It’s a good idea to call or visit the BLM office that manages the land you’re considering parking on and talk to a ranger about the local guidelines. Regulations differ from state to state. Some areas are quite popular and have shorter durations of stay, require permits, etc.
The BLM organization doesn’t offer a great way to view all their available land so the best way to determine where you can park is:
- call or visit a ranger station
- check out their regional maps
- visit freecampsites.net or the BLM.gov website
- use an app such as iOverlander, US Public Lands, or one of the others listed below in the Apps section
- Get a local BLM guide (offered by some states such as Idaho)
US Forest Service (USFS) Land
The US Forest Service manages over 175 national forests and grasslands. Many of these allow free camping. Like BLM land there are usually restrictions on parking for a limited number of days and limits on how close you can park to roads or water.
You can check out the USFS website and search by the name of the forest or the state to find guidelines about camping restrictions. If no guidelines exist there will be a number you can call to get this information.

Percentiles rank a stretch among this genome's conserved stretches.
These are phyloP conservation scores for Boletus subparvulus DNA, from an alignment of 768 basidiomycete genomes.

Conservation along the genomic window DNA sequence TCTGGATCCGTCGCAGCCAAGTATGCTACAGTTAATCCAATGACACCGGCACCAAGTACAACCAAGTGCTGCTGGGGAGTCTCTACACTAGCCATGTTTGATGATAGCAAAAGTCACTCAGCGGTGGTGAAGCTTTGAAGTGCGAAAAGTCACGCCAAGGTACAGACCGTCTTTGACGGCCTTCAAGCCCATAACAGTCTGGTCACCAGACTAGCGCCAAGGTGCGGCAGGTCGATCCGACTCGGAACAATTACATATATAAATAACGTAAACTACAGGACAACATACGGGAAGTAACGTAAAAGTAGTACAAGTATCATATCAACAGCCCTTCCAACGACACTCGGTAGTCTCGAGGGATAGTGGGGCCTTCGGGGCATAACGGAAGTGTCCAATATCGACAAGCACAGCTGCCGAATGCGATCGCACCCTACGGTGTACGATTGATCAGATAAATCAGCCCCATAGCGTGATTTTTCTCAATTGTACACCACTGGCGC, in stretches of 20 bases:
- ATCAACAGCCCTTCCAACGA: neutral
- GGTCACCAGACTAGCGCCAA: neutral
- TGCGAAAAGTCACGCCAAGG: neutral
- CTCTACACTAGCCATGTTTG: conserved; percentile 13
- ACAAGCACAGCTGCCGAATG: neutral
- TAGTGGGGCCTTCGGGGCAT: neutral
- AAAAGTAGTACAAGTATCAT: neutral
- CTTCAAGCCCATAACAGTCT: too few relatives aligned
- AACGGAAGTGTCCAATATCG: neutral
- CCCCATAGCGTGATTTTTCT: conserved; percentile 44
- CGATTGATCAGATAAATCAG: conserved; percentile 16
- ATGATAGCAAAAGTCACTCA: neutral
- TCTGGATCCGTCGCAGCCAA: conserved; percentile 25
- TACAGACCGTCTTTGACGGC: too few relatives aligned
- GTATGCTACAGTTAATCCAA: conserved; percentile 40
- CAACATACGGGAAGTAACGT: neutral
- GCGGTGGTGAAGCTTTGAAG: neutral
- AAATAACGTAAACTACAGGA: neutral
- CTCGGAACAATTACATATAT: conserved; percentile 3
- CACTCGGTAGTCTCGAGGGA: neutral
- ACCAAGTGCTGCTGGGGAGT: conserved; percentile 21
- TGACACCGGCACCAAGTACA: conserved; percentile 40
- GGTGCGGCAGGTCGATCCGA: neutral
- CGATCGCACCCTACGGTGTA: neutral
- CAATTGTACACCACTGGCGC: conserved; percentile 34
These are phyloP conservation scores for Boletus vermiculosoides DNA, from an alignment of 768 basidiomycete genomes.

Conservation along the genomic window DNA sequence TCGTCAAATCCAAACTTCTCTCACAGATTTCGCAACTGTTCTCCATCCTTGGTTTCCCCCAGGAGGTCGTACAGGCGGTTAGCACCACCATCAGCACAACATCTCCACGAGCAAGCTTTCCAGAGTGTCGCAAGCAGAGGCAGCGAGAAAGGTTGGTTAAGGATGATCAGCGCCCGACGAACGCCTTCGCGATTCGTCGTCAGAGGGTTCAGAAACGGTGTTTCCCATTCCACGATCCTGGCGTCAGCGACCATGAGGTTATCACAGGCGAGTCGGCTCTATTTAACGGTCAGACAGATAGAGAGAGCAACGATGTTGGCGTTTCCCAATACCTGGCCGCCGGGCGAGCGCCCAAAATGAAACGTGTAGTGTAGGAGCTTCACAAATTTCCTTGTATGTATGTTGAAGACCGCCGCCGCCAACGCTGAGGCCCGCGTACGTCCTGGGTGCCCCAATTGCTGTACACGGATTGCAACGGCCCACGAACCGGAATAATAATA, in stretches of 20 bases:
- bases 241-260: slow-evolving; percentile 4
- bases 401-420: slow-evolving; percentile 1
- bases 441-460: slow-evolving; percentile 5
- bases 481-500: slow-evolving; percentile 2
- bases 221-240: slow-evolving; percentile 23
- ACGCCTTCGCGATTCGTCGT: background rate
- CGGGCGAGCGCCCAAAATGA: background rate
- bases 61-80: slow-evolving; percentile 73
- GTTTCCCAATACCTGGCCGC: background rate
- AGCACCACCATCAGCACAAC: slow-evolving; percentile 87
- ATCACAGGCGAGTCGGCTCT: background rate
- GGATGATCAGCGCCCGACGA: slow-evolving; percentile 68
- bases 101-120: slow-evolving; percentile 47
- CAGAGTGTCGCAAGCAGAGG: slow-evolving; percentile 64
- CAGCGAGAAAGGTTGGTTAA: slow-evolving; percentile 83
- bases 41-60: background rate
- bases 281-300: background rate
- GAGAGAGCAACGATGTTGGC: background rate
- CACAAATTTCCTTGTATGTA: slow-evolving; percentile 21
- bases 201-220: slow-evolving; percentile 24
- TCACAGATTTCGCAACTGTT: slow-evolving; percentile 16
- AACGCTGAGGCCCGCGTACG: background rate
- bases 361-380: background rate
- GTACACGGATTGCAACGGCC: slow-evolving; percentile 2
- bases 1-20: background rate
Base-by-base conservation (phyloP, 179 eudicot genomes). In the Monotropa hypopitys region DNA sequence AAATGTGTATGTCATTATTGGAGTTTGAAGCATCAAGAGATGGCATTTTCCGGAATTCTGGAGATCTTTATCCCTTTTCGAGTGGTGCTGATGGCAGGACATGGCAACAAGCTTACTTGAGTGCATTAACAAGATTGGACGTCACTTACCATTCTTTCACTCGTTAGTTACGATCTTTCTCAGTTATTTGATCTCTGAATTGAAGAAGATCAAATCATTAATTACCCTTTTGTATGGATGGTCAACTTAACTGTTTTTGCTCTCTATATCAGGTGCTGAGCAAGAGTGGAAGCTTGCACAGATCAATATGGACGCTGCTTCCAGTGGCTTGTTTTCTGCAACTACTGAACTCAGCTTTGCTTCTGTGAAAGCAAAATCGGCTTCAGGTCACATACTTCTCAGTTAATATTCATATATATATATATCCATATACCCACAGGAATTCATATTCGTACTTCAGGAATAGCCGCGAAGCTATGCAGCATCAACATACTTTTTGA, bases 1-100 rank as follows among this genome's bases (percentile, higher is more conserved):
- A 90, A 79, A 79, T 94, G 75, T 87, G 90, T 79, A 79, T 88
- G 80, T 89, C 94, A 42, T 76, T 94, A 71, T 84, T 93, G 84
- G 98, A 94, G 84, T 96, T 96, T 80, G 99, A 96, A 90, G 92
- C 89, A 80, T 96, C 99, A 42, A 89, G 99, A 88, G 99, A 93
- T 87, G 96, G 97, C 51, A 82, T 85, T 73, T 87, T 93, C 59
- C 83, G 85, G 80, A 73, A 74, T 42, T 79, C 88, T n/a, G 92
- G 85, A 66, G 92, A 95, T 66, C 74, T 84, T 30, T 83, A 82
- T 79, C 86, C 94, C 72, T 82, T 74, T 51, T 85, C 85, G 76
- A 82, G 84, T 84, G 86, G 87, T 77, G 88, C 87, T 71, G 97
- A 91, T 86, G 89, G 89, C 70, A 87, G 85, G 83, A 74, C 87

Here is a good process for determining USFS land near you to park on:
- Open google maps and look for a light-green shaded area near you
- Zoom out and find the name of the national forest
- Go to the USFS website and search for the name of that forest and you’ll get information about where to park and the local regulations
State Forest Land
The ability to camp for free at state forests varies from state to state, but it’s an option in some states (such as Pennsylvania). Like other public lands, it’s good to check the local regulations to see if you need a permit, what the limitations are, etc.
Army Corps of Engineers Land
The Army Corps of Engineers manages some areas of land throughout the US that allow camping. Some of these sites are actually well-established and have bathrooms, showers, etc.
Others are simple primitive dry camping sites with little-to-no amenities. You can check out their locations on the Army Corps of Engineers website.
Some National Parks offer free camping within the park. Many offer free camping outside the park. If you expect that you’ll be visiting a lot of the national parks, it’s a great idea to get a National Park Pass. This $80 one-time fee will give you free access to all the National Parks for that year.
Other Public Lands
Besides the areas listed above, you can sometimes find free parking at:
- County parks
- City parks